LAUREL — To Gov. Scott Walker for not committing to an expansion of the statewide school voucher plan. The program was expanded statewide two years ago but was capped at 1,000 students outside the Milwaukee-Racine area. The Republican-controlled Legislature and Walker have hinted at wanting to eliminate the cap but the governor has been mum on the subject since the election. Adding more vouchers may make sense long term, but public schools must serve all students and they’ve been under heavy financial pressure since Walker cut their budgets to balance the state budget four years ago. Going slow is good strategy.
Wisconsin Attorney General J.B. Van Hollen, who didn’t run for re-election and will be leaving office on Jan. 5, took a jab at the press in an interview this week with The Associated Press.
Van Hollen served two terms as attorney general and surprised many political insiders when he decided not to run for a third term. This week he also said he would not be a candidate for the Wisconsin Supreme Court as some had speculated he might.
The poor attendance at the city’s Licensing and Permit Committee meetings by two aldermen is interesting, but it’s not really an ethical issue. It’s just politics.
Winds of change are blowing in the Caribbean, and warming the historically rigid and frigid relations between Cuba and the United States. On Dec., President Barack Obama announced plans to resume diplomatic relations, along with an exchange of imprisoned individuals.
Obama urged Congress to act to lift the embargo of Cuba, which has been in place since late in the Eisenhower administration. He stated our country has been alone in pursuing that policy, reflecting news media commentaries.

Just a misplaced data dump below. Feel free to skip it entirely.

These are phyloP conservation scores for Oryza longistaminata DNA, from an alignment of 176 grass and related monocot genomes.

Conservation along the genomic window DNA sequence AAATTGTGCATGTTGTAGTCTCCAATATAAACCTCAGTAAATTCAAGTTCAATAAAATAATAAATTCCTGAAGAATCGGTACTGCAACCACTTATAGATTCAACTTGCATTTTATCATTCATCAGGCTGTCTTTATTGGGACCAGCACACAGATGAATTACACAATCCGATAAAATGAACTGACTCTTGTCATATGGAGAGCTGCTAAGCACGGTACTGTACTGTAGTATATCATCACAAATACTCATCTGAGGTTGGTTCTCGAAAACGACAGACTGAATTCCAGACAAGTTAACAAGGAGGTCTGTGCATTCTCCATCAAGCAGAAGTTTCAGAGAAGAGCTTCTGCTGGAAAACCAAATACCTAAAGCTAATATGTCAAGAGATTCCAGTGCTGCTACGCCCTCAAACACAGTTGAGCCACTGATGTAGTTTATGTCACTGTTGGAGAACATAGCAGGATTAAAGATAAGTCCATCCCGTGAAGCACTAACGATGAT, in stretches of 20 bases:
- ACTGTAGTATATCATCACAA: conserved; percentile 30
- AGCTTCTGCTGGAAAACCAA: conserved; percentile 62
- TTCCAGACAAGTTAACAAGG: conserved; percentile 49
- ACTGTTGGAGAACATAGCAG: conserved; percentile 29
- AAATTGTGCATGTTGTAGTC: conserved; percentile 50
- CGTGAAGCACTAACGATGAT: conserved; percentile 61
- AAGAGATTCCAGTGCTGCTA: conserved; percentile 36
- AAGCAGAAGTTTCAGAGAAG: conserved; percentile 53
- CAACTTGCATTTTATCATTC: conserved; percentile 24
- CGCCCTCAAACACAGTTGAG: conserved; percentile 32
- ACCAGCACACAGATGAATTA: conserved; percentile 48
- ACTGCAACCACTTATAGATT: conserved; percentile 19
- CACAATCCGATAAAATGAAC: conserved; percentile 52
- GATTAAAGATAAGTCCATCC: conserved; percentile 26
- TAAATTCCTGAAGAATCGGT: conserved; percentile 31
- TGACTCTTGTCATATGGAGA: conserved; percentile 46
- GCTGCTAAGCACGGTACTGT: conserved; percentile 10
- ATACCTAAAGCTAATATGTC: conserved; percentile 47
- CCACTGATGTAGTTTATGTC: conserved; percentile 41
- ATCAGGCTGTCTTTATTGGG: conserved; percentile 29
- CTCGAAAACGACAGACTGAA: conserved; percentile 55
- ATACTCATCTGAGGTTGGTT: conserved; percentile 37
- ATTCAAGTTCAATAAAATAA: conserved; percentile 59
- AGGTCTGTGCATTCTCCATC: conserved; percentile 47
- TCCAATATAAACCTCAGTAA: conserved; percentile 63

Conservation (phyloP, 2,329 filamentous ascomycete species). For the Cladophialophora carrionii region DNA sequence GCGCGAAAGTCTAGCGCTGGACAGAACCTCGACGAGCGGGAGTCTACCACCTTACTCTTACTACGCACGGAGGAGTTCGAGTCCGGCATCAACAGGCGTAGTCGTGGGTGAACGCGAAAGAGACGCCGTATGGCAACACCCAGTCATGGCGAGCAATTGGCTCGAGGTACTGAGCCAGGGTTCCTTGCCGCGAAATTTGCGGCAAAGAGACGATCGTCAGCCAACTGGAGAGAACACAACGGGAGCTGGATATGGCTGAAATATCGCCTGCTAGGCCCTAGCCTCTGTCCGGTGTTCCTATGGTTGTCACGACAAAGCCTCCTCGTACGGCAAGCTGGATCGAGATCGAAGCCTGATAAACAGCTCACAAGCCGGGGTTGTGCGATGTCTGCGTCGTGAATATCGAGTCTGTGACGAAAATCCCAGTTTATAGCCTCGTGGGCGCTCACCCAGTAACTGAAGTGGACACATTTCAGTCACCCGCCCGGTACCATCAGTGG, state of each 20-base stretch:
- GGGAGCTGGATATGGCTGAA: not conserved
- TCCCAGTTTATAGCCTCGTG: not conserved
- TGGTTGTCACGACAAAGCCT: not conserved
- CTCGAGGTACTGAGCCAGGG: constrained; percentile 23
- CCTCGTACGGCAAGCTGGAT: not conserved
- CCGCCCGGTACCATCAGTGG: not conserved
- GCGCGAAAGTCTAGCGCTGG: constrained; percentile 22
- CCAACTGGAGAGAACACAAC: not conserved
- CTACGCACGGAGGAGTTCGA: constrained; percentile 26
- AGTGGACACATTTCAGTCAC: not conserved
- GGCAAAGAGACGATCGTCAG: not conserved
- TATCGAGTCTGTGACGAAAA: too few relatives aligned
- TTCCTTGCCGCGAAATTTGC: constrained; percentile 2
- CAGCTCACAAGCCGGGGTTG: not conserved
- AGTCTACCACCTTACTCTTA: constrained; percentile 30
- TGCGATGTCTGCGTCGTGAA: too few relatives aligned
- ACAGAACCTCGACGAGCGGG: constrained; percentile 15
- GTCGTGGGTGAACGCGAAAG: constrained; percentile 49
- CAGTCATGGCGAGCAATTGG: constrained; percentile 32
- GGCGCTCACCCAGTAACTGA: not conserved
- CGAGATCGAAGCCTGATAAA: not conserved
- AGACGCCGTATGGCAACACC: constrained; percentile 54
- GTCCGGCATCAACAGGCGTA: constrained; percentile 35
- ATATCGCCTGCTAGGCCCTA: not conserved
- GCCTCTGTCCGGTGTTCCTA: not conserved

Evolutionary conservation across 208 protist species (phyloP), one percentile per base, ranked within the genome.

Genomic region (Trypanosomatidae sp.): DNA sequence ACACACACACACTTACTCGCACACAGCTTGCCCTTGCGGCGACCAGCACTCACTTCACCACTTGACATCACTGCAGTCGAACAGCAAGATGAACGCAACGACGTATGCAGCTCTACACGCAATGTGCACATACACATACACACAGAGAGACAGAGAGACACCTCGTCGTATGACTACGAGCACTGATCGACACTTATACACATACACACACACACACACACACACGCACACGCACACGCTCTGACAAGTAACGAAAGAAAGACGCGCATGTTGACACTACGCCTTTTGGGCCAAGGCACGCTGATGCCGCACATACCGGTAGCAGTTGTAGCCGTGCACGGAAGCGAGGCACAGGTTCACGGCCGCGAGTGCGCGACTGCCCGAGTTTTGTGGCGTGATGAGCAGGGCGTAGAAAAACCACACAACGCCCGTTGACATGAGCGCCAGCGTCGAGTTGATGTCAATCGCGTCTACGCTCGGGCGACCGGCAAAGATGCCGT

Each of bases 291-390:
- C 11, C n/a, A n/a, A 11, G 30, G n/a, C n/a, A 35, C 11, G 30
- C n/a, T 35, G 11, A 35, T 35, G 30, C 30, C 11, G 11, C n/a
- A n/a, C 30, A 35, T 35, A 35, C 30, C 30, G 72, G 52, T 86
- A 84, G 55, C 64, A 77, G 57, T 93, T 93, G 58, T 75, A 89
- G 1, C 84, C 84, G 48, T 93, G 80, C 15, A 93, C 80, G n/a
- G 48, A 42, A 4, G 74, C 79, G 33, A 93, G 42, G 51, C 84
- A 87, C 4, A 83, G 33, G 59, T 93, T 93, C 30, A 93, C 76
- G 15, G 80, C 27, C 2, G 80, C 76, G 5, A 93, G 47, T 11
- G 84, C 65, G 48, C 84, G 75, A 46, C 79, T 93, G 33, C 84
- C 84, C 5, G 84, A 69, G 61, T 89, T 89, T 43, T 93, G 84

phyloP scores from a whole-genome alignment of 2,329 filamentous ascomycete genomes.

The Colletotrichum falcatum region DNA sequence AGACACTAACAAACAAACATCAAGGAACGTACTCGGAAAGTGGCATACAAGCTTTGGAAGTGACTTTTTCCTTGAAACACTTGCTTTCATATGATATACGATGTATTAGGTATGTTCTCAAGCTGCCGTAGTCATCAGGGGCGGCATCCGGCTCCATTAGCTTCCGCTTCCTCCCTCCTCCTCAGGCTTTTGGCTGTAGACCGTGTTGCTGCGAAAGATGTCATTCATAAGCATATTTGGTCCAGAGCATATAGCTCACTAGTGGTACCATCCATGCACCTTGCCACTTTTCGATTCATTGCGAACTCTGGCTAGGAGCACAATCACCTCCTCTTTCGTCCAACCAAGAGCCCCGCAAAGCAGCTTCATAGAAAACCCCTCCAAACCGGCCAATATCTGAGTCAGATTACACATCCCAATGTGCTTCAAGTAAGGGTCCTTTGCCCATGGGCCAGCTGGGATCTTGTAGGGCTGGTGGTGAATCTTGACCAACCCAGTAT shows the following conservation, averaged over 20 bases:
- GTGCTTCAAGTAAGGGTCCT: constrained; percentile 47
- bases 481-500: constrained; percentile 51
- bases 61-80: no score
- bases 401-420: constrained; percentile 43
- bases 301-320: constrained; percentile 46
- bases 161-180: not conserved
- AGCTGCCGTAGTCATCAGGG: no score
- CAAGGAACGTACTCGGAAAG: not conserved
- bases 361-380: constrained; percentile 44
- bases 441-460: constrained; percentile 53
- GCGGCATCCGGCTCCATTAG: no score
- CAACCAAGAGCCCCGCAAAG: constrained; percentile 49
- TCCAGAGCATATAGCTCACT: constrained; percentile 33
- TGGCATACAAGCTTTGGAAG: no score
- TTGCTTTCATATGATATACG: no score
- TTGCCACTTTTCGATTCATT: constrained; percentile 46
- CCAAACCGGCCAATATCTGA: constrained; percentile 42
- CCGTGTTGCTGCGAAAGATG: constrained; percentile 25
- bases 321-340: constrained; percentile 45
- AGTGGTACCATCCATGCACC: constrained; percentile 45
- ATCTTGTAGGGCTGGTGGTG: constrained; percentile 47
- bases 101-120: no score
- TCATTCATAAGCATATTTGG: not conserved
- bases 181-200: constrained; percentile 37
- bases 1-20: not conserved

While I enjoy the holidays with my family this time of year, I feel a dark cloud lingering over us. Honestly, I am waiting for the “bomb.”
I expect Gov. Walker’s bomb to drop in January. He previously dropped a self-described “bomb” nearly four years ago when, to address a deficit, K-12 education received $800 million in cuts, the largest cuts to education in Wisconsin’s history.
1968 was a messed up year. Everybody was convinced that things were going south. At times, this was literal truth. The Alabama governor whose main campaign promise was to keep black people out of college got 14 percent of the presidential vote and carried four states.
This was the year of the Generation Gap. Our parents were on the side that held a deep loathing for a world in which hundreds of kids get clubbed and tear gassed in Chicago, but had an odd sense of nostalgia for a world where Hitler killed millions.
Politics in a democracy is a team sport that leans heavily on individual high performers. This explains the paradoxical closing of President Obama’s most difficult year in office.
He ends 2014 in surprisingly buoyant spirits, having proved that he still has the power to push policy in new directions in foreign affairs and on issues ranging from immigration to climate change.
Women deserve more seats in the highest corporate echelons. But a mandate is the wrong way to get there.
Germany seems to disagree. After months of debate, the German Cabinet recently imposed a quota for women on big companies’ boards. The policy was a response to the fact that women are underrepresented in leadership positions: They comprise 46 percent of the labor force but hold just 15 percent of supervisory board seats at Germany’s 200 biggest companies.
President Obama’s historic opening to Cuba is long overdue — and has a chance of hastening the Castro dictatorship’s demise. Critics of the accord should explain why they believe a policy that has failed miserably for half a century could ever work.
What is it about Cuba that makes reasonable people take leave of their senses? The United States maintained full diplomatic relations with the Soviet Union throughout the Cold War. Richard Nixon and Henry Kissinger, hardly a couple of peaceniks, opened the door to China. History argues powerfully for engagement as the best way to deal with repressive, adversarial regimes. Yet hard-liners insist Cuba must be treated differently.